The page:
“immoral or outrageous or disgraceful” – Should legal regulators embrace “call-out” culture ?

The Association of Regulatory and Disciplinary Lawyers (ARDL) hosted a seminar on 30 April 2019 to discuss the degree to which legal regulators can, or should, police private life. This was an important and interesting topic.

A representative of the Bar Standards Board (BSB) and another from the Solicitors Regulatory Authority (SRA) made contributions, using ten hypothetical scenarios; doubtless partly derived from actual cases.

The audience was invited to vote on each, albeit in just a minute or so.  This provoked a lively floor discussion, though the format inevitably enabled only the most cursory consideration of each thumbnail sketch.

The hypotheticals revealed a confluence of themes. Four of them concerned speech, such as an example of a lawyer making a political party speech opposing the provision of services to those born outside the UK. Four concerned what might loosely be described as attempts at initiating or maintaining personal relationships, such as the lawyer who joined a dating agency, but lied about his age. The other two involved honesty in financial matters, such as having to pay a penalty notice after not paying a travel fare.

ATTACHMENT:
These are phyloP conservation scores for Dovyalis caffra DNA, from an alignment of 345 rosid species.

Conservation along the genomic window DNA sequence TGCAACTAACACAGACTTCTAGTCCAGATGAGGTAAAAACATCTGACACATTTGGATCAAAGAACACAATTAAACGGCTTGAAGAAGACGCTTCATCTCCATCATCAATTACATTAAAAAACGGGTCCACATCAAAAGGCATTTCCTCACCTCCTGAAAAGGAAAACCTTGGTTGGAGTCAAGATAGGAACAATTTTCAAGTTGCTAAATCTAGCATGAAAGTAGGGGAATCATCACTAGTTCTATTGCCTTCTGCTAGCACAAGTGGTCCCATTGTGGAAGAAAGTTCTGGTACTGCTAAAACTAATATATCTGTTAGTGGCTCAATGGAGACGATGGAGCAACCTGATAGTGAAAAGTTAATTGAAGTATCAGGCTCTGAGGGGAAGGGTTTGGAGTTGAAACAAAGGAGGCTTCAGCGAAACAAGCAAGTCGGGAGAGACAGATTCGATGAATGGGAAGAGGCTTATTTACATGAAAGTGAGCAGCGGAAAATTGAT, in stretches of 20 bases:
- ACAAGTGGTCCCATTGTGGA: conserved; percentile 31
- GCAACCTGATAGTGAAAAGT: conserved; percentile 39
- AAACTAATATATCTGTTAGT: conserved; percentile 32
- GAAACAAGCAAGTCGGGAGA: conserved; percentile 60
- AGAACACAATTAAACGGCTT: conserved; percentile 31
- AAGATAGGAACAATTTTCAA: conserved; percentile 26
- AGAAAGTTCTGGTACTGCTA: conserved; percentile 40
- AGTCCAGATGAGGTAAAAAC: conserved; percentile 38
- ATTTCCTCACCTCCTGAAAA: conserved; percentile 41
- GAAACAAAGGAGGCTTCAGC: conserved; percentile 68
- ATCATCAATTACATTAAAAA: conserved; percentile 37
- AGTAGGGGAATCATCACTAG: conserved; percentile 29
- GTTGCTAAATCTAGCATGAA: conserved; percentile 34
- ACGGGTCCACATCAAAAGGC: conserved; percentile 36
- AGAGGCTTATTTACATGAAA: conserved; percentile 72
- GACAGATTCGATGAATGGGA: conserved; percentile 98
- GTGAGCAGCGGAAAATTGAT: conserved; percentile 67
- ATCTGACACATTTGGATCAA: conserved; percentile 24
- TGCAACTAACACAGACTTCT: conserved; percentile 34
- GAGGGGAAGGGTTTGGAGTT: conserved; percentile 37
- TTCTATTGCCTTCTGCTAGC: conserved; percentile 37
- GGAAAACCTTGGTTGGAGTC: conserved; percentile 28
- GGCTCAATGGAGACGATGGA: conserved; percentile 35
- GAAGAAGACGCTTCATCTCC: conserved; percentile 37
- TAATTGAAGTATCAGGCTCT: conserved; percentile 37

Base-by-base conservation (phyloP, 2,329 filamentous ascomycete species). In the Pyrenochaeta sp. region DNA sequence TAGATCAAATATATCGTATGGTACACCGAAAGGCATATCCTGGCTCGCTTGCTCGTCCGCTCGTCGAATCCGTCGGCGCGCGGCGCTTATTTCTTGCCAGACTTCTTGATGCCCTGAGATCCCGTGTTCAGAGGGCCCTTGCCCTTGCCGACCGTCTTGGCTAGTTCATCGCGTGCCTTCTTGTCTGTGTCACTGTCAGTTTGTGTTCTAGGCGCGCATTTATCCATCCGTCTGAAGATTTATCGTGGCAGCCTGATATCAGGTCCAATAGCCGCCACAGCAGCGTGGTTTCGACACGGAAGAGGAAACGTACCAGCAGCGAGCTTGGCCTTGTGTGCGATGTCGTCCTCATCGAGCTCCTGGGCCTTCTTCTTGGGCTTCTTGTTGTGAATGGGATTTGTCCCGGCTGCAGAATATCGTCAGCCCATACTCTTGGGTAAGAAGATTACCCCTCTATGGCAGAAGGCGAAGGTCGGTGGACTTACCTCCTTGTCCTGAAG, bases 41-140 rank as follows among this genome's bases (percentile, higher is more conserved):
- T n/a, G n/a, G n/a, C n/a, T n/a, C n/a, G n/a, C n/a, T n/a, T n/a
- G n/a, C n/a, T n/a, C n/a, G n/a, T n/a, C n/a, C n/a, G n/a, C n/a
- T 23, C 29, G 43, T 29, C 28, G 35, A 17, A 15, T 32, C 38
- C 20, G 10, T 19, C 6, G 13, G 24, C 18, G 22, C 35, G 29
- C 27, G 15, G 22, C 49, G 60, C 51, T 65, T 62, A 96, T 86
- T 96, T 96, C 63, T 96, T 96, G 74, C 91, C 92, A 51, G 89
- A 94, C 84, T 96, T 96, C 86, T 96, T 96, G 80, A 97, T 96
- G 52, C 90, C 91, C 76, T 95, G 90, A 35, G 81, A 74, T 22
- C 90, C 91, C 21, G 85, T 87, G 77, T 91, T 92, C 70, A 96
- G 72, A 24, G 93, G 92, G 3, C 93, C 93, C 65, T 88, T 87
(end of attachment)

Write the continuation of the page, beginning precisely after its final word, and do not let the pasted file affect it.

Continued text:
The SRA alluded to some well-known legal cases, whilst emphasising the changing landscape of legal regulation. According to legal orthodoxy, failings outside the performance of professional duties, which amount to “moral turpitude” (whatever that means today), can constitute professional misconduct. See Roylance v GMC [2000] AC 311, per Lord Clyde at para. 42:

serious professional misconduct may arise where the conduct is quite removed from the practice of medicine, but is of a sufficiently immoral or outrageous or disgraceful character…..

This has been reiterated in Remedy UK Ltd v GMC [2010] EWHC 1245 (Admin), per Elias LJ at para. 37:

 Misconduct is of two principal kinds. First, it may involve sufficiently serious misconduct in the exercise of professional practice such that it can properly be described as misconduct going to fitness to practise. Second, it can involve conduct of a morally culpable or otherwise disgraceful kind which may, and often will, occur outwith the course of professional practice itself, but which brings disgrace upon the doctor and thereby prejudices the reputation of the profession….. Conduct falls into the second limb if it is dishonourable or disgraceful or attracts some kind of opprobrium; that fact may be sufficient to bring the profession of medicine into disrepute.